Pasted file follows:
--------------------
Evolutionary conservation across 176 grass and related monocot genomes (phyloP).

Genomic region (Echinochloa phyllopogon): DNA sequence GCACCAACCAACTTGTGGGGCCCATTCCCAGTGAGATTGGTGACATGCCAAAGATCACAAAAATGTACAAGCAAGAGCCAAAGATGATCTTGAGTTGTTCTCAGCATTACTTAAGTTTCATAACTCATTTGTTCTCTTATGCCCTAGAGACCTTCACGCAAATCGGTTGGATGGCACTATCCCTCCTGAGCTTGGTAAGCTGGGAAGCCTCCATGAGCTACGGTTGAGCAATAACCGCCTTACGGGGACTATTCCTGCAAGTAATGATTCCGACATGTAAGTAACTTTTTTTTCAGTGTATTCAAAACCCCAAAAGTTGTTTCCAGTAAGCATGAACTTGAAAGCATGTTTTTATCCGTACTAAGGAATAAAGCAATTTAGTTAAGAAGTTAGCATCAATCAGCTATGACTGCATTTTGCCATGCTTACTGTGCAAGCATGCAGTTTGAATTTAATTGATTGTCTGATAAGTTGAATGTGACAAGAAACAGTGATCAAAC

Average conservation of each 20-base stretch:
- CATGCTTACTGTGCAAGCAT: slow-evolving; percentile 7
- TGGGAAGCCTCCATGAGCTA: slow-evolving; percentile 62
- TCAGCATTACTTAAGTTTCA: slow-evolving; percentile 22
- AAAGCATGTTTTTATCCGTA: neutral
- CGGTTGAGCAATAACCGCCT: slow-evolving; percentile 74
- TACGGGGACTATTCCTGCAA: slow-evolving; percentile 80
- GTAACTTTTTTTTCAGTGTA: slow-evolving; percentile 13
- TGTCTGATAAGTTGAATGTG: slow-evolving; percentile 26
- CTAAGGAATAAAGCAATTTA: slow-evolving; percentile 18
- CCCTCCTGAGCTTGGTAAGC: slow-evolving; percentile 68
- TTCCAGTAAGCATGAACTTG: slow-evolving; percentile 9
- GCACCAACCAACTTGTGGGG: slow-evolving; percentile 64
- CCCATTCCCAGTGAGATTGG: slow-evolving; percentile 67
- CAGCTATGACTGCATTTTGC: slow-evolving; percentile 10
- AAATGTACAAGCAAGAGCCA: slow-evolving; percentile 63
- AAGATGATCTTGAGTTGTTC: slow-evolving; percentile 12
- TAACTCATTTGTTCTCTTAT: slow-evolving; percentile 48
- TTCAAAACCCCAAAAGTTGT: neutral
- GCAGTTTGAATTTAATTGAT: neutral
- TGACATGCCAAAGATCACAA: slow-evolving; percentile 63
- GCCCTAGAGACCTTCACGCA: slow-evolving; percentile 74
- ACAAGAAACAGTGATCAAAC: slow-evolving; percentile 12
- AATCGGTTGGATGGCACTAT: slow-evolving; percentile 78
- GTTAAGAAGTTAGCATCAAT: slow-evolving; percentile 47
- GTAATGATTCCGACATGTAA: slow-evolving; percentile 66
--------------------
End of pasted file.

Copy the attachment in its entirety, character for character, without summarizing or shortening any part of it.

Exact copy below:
Evolutionary conservation across 176 grass and related monocot genomes (phyloP).

Genomic region (Echinochloa phyllopogon): DNA sequence GCACCAACCAACTTGTGGGGCCCATTCCCAGTGAGATTGGTGACATGCCAAAGATCACAAAAATGTACAAGCAAGAGCCAAAGATGATCTTGAGTTGTTCTCAGCATTACTTAAGTTTCATAACTCATTTGTTCTCTTATGCCCTAGAGACCTTCACGCAAATCGGTTGGATGGCACTATCCCTCCTGAGCTTGGTAAGCTGGGAAGCCTCCATGAGCTACGGTTGAGCAATAACCGCCTTACGGGGACTATTCCTGCAAGTAATGATTCCGACATGTAAGTAACTTTTTTTTCAGTGTATTCAAAACCCCAAAAGTTGTTTCCAGTAAGCATGAACTTGAAAGCATGTTTTTATCCGTACTAAGGAATAAAGCAATTTAGTTAAGAAGTTAGCATCAATCAGCTATGACTGCATTTTGCCATGCTTACTGTGCAAGCATGCAGTTTGAATTTAATTGATTGTCTGATAAGTTGAATGTGACAAGAAACAGTGATCAAAC

Average conservation of each 20-base stretch:
- CATGCTTACTGTGCAAGCAT: slow-evolving; percentile 7
- TGGGAAGCCTCCATGAGCTA: slow-evolving; percentile 62
- TCAGCATTACTTAAGTTTCA: slow-evolving; percentile 22
- AAAGCATGTTTTTATCCGTA: neutral
- CGGTTGAGCAATAACCGCCT: slow-evolving; percentile 74
- TACGGGGACTATTCCTGCAA: slow-evolving; percentile 80
- GTAACTTTTTTTTCAGTGTA: slow-evolving; percentile 13
- TGTCTGATAAGTTGAATGTG: slow-evolving; percentile 26
- CTAAGGAATAAAGCAATTTA: slow-evolving; percentile 18
- CCCTCCTGAGCTTGGTAAGC: slow-evolving; percentile 68
- TTCCAGTAAGCATGAACTTG: slow-evolving; percentile 9
- GCACCAACCAACTTGTGGGG: slow-evolving; percentile 64
- CCCATTCCCAGTGAGATTGG: slow-evolving; percentile 67
- CAGCTATGACTGCATTTTGC: slow-evolving; percentile 10
- AAATGTACAAGCAAGAGCCA: slow-evolving; percentile 63
- AAGATGATCTTGAGTTGTTC: slow-evolving; percentile 12
- TAACTCATTTGTTCTCTTAT: slow-evolving; percentile 48
- TTCAAAACCCCAAAAGTTGT: neutral
- GCAGTTTGAATTTAATTGAT: neutral
- TGACATGCCAAAGATCACAA: slow-evolving; percentile 63
- GCCCTAGAGACCTTCACGCA: slow-evolving; percentile 74
- ACAAGAAACAGTGATCAAAC: slow-evolving; percentile 12
- AATCGGTTGGATGGCACTAT: slow-evolving; percentile 78
- GTTAAGAAGTTAGCATCAAT: slow-evolving; percentile 47
- GTAATGATTCCGACATGTAA: slow-evolving; percentile 66